Lies About Learning: Finding What Works for You


There are 3 main types of learning styles: Visual, Auditory, and Tactile

Many videos and articles online claim to have “learning tips that always work” or “the best way to take notes,” but this is not true. Most “study tips” found online don’t work for many students because no singular studying style works for everyone. Every student has their own pace, level, and methods of learning that work for them, and no two are exactly alike. 

The most crucial part of being a successful student is being aware. In order to be successful, one must be aware of their own needs, class requirements, deadlines, and the world around them. This starts with understanding who they are and what works for them.

The American Education Services and PHeaa have worked to combat this issue. By creating learning style questionnaires, students can find study habits that work better for them. The questionnaires give percentages to discover which of the 3 learning styles works for them: auditory, tactile, or visual. 

Auditory learners learn best by hearing words or phrases that are repeated. Classes that are lecture-based are the classes that auditory learners work best in. Studying habits for auditory learners include sitting closer to the teacher during lectures, reading test content aloud, and having other people quiz them on test material. Educational songs, such as “SchoolHouse Rock” songs, are often valuable tools for auditory learners.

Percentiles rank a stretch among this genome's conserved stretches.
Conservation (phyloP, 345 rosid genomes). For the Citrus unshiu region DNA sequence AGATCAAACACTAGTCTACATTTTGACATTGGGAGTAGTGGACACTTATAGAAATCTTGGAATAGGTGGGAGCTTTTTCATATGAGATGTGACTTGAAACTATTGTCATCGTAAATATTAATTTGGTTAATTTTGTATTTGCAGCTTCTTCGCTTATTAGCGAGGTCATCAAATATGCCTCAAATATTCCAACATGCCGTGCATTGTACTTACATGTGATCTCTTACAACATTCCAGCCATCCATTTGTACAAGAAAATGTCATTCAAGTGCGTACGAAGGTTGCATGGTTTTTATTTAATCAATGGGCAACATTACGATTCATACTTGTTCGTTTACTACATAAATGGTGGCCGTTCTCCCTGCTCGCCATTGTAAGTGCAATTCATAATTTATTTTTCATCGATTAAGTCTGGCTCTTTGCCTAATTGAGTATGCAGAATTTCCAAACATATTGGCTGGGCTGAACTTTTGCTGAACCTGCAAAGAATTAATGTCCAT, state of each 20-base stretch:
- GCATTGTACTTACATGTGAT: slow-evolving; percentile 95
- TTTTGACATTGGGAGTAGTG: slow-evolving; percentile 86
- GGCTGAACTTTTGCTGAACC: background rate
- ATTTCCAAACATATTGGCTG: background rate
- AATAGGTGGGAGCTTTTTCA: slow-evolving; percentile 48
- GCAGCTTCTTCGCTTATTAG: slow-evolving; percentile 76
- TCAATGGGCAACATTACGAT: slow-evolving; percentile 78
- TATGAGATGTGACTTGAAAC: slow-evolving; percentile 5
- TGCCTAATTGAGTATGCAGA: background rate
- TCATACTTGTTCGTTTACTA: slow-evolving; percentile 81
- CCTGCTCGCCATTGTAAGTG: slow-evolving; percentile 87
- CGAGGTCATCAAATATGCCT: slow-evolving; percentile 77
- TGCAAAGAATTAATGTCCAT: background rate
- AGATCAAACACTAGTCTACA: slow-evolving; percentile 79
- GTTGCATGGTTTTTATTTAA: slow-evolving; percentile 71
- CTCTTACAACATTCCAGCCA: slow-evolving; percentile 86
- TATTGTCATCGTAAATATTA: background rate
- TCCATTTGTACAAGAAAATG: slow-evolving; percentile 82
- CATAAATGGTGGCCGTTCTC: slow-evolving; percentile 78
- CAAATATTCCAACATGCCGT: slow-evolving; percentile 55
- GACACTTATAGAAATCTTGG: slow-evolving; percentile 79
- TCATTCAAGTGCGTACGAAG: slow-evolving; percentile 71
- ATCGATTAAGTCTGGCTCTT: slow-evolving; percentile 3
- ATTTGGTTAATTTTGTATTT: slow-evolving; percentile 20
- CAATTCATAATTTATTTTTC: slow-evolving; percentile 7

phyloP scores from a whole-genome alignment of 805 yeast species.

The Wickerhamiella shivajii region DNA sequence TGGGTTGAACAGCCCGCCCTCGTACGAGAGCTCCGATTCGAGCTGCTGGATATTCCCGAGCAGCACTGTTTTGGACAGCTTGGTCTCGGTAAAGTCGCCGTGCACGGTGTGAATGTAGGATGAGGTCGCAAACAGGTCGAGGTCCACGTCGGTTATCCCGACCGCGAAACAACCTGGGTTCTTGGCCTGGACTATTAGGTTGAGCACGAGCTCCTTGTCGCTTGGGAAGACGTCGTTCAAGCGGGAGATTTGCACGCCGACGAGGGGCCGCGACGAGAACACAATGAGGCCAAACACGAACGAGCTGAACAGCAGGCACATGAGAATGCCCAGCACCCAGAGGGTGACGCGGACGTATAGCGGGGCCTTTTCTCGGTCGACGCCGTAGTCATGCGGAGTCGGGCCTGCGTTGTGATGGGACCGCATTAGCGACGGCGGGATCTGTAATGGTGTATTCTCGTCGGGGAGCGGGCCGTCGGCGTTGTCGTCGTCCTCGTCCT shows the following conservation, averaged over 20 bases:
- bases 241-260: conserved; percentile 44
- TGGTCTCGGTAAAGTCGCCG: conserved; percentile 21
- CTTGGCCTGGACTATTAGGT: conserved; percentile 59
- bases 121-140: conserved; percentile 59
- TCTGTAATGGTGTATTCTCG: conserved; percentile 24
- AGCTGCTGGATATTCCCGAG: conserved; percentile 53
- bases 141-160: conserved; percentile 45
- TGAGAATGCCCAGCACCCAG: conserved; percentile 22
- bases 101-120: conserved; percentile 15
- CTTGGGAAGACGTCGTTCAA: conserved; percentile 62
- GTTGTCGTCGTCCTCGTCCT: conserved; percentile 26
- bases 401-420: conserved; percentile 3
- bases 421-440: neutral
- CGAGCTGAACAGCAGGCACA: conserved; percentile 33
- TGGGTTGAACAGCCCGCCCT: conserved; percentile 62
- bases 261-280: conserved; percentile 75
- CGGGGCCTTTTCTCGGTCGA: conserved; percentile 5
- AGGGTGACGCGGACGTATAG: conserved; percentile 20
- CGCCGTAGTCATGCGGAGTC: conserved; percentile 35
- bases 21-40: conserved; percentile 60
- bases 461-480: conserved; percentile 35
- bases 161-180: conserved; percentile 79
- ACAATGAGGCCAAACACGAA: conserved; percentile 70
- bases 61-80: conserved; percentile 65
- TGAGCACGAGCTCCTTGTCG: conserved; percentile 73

Tactile learners learn best by participating in hands-on activities. Classes that revolve around projects and experiments work best for tactile learners. Some helpful studying habits for tactile learners include walking or fidgeting while studying, making flashcards and organizing them by topic, and typing or re-writing notes. Things like chewing gum and fidget toys are often beneficial for tactile learners.  

Finally, visual learners learn best by reading content or looking at visuals. Presentation and reading-oriented classes are often the classes where visual learners are the most successful. Drawing pictures, re-writing or color-coding notes, and making index cards are helpful studying habits for visual learners. Tools such as visuals, such as graphs, charts, and images may work well for visual learners.

Finding effective study habits and learning techniques is a highly individualized journey. While the internet may have seemingly “foolproof” tips, it is essential to recognize that no universal method works for every student. By embracing self-awareness and adopting tailored studying habits students can make the best of their education and pave the way for academic success.